Friday, December 6, 2019

Free trade advocate Jimmy Lyons retiring from Alabama State Port Authority

Jimmy Lyons will retire from his Director/CEO position at the Alabama State Port Authority effective December 31, 2020. His departure ends a 23-year transition from the Port of Mobile's focus on coal and agricultural & forest products into a diversified facility. and coal in which he led the transformation of the port of Mobile into a container gateway.

The Port Authority has a conservatively estimated $22 billion impact on national, regional and local (combined) economic activity. That impact is expected to grow over the next decade as the port capitalizes on improved infrastructure.

Lyons also stewarded the Authority's role as the non-federal partner for the Mobile Harbor Deepening Project, a U.S. Army Corps of Engineers project to widen and deepen the ship channel from just south of Dauphin Island to the container terminal (located well south of the I-10 and Bankhead Tunnels).

The Port of Mobile expansion and the deepening project are examples of public and private partnerships that have tangible and easily measured economic benefits exceeding their economic costs. Both the port expansions and the channel deepening projects were studied openly and publicly, with their economic and environmental effects published almost every step of the way. We knew what we were getting.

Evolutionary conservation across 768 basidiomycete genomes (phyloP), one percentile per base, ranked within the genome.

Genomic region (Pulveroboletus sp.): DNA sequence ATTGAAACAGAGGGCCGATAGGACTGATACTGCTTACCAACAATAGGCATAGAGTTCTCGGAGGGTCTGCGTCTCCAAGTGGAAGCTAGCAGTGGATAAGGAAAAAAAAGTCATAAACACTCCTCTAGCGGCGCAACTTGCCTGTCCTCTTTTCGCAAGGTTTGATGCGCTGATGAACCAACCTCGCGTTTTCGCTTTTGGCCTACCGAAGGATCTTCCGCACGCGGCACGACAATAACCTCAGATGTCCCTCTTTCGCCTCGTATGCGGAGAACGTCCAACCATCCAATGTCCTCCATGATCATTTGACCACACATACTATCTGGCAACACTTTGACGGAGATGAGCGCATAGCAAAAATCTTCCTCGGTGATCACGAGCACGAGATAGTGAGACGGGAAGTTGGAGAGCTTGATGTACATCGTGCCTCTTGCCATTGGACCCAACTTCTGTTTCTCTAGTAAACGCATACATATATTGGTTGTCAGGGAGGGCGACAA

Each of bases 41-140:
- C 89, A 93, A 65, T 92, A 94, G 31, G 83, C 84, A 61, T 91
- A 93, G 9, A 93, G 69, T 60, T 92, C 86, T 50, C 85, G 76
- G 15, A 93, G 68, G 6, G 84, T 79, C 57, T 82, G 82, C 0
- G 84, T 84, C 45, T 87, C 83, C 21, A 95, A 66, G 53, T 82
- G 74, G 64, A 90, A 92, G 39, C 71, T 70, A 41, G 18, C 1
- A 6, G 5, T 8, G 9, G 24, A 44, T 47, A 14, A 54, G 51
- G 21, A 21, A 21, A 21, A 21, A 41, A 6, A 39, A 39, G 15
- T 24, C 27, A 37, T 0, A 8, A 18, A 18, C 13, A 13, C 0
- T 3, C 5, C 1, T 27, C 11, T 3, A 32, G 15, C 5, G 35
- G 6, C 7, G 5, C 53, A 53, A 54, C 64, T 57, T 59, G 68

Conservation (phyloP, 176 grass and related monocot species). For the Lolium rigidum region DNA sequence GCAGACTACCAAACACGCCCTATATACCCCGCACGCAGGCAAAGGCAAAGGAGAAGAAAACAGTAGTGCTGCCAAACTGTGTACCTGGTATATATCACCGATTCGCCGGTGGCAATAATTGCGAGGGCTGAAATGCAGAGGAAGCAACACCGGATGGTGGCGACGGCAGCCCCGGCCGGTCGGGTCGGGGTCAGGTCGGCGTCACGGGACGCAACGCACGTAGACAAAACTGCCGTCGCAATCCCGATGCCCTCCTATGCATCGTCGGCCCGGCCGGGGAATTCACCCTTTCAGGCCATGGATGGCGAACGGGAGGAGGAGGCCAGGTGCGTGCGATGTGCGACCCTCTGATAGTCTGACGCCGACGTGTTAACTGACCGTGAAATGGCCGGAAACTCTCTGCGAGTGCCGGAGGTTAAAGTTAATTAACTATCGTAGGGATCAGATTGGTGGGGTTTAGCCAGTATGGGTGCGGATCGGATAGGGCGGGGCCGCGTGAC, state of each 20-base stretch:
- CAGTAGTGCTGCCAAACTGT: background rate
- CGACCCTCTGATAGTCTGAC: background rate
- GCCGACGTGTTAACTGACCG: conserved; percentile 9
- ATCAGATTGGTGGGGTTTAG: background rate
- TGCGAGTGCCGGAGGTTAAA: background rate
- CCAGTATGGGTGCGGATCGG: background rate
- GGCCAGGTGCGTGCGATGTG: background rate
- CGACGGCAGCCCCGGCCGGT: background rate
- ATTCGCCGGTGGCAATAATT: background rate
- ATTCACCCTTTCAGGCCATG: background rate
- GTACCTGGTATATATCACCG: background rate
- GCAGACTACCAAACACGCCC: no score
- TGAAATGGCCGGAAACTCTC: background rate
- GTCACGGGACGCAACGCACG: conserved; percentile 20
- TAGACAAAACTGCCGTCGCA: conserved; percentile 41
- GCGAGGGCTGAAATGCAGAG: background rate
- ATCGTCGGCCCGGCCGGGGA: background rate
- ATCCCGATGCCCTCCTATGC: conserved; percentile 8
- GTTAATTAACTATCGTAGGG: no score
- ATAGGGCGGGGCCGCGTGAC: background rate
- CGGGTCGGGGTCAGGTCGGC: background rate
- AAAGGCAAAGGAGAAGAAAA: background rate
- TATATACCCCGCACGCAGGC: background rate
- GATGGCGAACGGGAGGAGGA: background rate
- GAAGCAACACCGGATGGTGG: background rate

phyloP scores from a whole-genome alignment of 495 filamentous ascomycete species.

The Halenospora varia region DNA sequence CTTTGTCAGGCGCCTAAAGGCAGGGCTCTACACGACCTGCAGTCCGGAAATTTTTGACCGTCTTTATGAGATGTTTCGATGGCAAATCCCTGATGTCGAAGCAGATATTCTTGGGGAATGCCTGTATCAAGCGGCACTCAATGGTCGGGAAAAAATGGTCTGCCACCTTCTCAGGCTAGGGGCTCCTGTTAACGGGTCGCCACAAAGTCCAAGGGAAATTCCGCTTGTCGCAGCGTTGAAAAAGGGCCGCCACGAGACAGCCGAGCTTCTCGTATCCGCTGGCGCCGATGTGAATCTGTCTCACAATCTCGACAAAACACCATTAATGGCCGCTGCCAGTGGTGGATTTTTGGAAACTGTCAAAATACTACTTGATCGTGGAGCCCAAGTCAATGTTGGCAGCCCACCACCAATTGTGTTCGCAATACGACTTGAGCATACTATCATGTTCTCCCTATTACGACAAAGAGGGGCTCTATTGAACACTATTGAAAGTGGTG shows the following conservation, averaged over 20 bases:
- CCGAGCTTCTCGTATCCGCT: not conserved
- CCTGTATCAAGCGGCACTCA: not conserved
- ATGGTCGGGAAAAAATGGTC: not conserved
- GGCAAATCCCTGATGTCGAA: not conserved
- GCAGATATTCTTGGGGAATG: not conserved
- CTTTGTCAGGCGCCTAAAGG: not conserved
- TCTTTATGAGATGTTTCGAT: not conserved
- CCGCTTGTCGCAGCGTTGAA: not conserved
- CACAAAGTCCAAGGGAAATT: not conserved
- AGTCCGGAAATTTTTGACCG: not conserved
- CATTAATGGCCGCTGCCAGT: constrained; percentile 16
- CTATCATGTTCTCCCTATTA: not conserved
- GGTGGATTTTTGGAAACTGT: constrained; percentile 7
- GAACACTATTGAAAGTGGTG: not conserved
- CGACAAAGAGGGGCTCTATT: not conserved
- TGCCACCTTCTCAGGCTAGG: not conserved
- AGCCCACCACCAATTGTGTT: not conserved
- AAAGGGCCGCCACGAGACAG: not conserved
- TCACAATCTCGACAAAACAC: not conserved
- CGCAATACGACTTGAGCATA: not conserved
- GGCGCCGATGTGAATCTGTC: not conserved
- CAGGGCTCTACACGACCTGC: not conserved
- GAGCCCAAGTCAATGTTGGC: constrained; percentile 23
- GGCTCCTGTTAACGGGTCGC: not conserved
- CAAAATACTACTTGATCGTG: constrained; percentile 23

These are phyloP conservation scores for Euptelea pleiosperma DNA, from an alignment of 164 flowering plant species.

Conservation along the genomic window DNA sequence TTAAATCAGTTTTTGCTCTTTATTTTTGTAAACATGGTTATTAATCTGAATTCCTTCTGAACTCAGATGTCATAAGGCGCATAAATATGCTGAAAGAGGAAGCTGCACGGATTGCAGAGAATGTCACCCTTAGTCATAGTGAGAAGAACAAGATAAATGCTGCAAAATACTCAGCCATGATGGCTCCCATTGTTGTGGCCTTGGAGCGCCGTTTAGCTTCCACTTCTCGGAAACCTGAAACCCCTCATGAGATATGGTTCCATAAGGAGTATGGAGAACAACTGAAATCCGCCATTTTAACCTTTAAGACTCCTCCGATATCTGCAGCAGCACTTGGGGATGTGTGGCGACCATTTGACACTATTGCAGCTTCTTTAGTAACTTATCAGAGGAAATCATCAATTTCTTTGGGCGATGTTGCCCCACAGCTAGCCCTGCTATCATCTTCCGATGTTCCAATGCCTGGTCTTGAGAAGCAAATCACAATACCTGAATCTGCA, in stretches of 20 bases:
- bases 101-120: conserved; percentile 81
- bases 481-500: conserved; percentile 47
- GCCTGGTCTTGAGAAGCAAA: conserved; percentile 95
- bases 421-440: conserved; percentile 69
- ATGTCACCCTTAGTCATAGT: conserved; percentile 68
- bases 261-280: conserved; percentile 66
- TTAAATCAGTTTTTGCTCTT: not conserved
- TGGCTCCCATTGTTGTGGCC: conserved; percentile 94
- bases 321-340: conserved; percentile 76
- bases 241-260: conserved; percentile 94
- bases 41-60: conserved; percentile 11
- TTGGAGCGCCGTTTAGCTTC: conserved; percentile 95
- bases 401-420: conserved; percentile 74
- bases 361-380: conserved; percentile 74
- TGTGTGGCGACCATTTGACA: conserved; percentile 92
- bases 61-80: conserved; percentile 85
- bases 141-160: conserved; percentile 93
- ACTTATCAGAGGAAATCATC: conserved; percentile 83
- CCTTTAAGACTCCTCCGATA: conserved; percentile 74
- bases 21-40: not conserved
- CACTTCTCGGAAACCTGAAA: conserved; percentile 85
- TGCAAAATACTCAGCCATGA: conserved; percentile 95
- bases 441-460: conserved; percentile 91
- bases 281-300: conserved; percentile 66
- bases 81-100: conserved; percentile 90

Contrast the Port's expansion with the ill-advised, poorly-planned and economically infeasible Mobile River Bridge & Bayway Project, which spectacularly crashed and burned last summer thanks to the grassroots efforts of the Block the Mobile Bayway Toll Group on Facebook.

Lyons' term at the Port Authority has not been free of controversy. In early 2006, then Governor Bob Riley put the brakes on a deal to develop facilities at the Port of Mobile in conjunction with Gulftainer, a privately held United Arab Emirates firm seeking to invest in U.S. seaports. The mere possibility of such a deal sent conspiracy nuts into near apoplexy over not much.

Lyons is also a doctrinaire free trade advocate. When President Donald Trump announced plans for tariffs on foreign aluminum and steel products, Lyons' reaction was swift and clear. “My greatest fear all along has been that an action like this could lead to retaliation that could affect our exports. I’m afraid that’s where it could lead us,” said Jimmy Lyons, CEO at the Alabama State Port Authority. “In a trade war, there are no winners.”

That of course, depends on the strategic objective of the "trade war" belligerents. If the objective is to protect native industries from cheap foreign competition, Lyons is absolutely correct. Markets adjust, prices go up, but commerce continues. But if the objectives include effecting a foreign policy that exports real liberty and real free trade, perhaps short term pain may be worth long term gain. Perhaps Lyons is speaking in two dimensions while President Trump is acting in three.

Lyons' replacement is expected to be named in June, and the plan is to allow a six-month or so transition and change of leadership. The hire may be one of the most important personnel changes in decades for Mobile and the state.

h/t Jim Ziegler


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